Nigel Farage recently said in an interview that he wanted a party of free thinkers. For the last three years I believed that, up until November of 2012. I was elected chairman of Young Independence by 62% of the vote and the largest absolute majority in our organisations history, the NEC. The campaign was my first taste of what inside Ukip politics was like, with Ukip members sending out wide ranging emails attacking me.
The Young Independence council co-opted me in line with election results and our constitution. Things simmered until I appeared on the BBC World at One, where among many issues I was asked my opinion on Equal Marriage. I said then what I had said before and will say every time I am asked that question, I fully support equal marriage and believe it is one of the few good things this coalition has done.
The Party Constitution says that officials (like me) are allowed to disagree publicly with party policy so long as they make clear that it is their individual position - which I did - and they do not bring the party into disrepute - which I didn't.
Almost as soon as the show was broadcast the Party Chairman, Steve Crowther, emailed me telling me ‘your stated position on Gay Marriage is quite simply completely at odds with the Party's policy. Our policy on Gay Marriage is extremely important to us at this time. We have said specifically and repeatedly that we are opposed to the government's proposals on this, and that the Prime Minister has got it spectacularly wrong. For you to say precisely the opposite, on national radio, as the representative of YI, is absolutely unacceptable, and risks seriously setting back the party's current growth. I have no option but to take this further. I await your reply.’
The intensity and regularity of emails increased dramatically, all stemming from the initial one criticising me for supporting equal marriage. When I asked why Nigel could comment on drugs and prostitution I was told it was ‘in line with party policy.’ I happily tweeted about it only to be told I wasn’t allowed to, by Steve Crowther. Further action that followed was to remove me from my post in a unanimous vote. The email explaining the decision told me it was about policy issues.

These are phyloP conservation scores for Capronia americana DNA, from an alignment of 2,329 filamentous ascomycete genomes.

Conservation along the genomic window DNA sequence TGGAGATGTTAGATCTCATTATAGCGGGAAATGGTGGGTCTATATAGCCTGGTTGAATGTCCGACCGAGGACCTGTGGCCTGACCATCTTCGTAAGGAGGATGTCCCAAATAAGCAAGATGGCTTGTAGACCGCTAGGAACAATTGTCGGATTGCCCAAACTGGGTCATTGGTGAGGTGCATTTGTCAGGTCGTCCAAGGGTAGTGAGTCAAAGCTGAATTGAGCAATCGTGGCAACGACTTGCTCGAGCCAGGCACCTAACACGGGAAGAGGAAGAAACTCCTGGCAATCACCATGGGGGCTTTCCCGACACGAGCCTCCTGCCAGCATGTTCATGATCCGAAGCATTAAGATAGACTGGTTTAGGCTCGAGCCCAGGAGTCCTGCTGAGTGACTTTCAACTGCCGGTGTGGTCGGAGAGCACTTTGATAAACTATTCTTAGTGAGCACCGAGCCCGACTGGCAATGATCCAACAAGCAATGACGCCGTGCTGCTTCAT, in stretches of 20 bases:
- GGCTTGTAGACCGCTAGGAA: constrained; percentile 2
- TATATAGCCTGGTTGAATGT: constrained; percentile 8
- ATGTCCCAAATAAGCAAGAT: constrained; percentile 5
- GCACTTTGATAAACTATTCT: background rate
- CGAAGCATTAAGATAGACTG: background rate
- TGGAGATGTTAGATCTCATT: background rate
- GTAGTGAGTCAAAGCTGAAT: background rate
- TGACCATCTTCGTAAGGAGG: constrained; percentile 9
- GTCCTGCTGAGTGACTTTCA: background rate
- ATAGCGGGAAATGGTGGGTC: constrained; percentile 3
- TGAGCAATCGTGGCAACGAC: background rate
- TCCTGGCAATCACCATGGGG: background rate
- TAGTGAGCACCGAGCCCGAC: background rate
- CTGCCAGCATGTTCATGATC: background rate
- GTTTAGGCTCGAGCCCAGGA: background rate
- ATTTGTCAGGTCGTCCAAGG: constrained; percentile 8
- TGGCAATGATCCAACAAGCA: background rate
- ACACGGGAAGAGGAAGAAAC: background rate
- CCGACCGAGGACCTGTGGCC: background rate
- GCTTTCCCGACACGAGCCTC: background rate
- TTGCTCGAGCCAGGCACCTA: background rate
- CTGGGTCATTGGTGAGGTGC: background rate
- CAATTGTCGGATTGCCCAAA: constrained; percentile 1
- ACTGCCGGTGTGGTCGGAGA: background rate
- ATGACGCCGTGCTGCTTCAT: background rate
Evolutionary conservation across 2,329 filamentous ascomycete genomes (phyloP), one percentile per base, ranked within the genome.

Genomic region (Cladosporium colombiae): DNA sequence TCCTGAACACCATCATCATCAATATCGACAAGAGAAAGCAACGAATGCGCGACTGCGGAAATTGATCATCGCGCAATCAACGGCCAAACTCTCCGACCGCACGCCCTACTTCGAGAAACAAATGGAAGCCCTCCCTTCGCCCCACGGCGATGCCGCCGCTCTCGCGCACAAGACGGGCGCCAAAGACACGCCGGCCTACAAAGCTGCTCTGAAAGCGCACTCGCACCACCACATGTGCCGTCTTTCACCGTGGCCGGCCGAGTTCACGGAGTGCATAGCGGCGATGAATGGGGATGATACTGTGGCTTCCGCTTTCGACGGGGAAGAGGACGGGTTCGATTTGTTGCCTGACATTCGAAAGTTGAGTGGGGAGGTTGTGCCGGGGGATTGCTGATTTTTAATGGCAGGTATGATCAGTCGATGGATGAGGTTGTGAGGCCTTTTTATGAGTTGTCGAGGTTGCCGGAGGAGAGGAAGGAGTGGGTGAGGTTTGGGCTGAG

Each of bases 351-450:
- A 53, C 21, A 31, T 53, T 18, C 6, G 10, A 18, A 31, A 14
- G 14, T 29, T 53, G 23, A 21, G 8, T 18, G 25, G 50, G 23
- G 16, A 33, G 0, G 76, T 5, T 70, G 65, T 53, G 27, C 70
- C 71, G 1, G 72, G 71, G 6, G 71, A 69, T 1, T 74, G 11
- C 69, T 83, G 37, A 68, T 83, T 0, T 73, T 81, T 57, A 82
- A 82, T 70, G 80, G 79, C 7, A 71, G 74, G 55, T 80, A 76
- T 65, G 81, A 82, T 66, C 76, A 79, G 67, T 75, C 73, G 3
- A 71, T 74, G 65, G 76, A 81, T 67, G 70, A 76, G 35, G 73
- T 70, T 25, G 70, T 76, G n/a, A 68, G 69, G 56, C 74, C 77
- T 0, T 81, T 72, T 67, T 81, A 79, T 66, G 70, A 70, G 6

Later, John Arnott, the Party Secretary, emailed me citing party rules and saying that I was persistently causing trouble.
I am sure I will find out what the official line from the party is. I am sure they won’t want me to come off looking good from it and them looking bad. I am a 21 year-old recent graduate who said what I had said many times before, something that I truly believe in. Before any of this had even broken I have received emails from UKIP NEC members calling me stupid and had comments on the private members forum attacking me for supporting equal marriage and have apparently now been called politically inept by my own party.
Ukip were the only party I believed in and trusted, I thought a party that campaigned for democracy and free speech would advocate something similar for its members, especially the youth wing. I feel let down and naive. I have always wanted to believe Ukip is the libertarian party it says it is, but with socially conservative candidates getting away with comments that many find abhorrent whilst libertarian members like myself get heavily attacked I can no longer convince myself it truly is. While Ukip is the only party fighting for true freedom and democracy on issues like the EU when it comes to Equal Marriage Ukip is on the wrong side of public opinion and the wrong side of history.Reuse content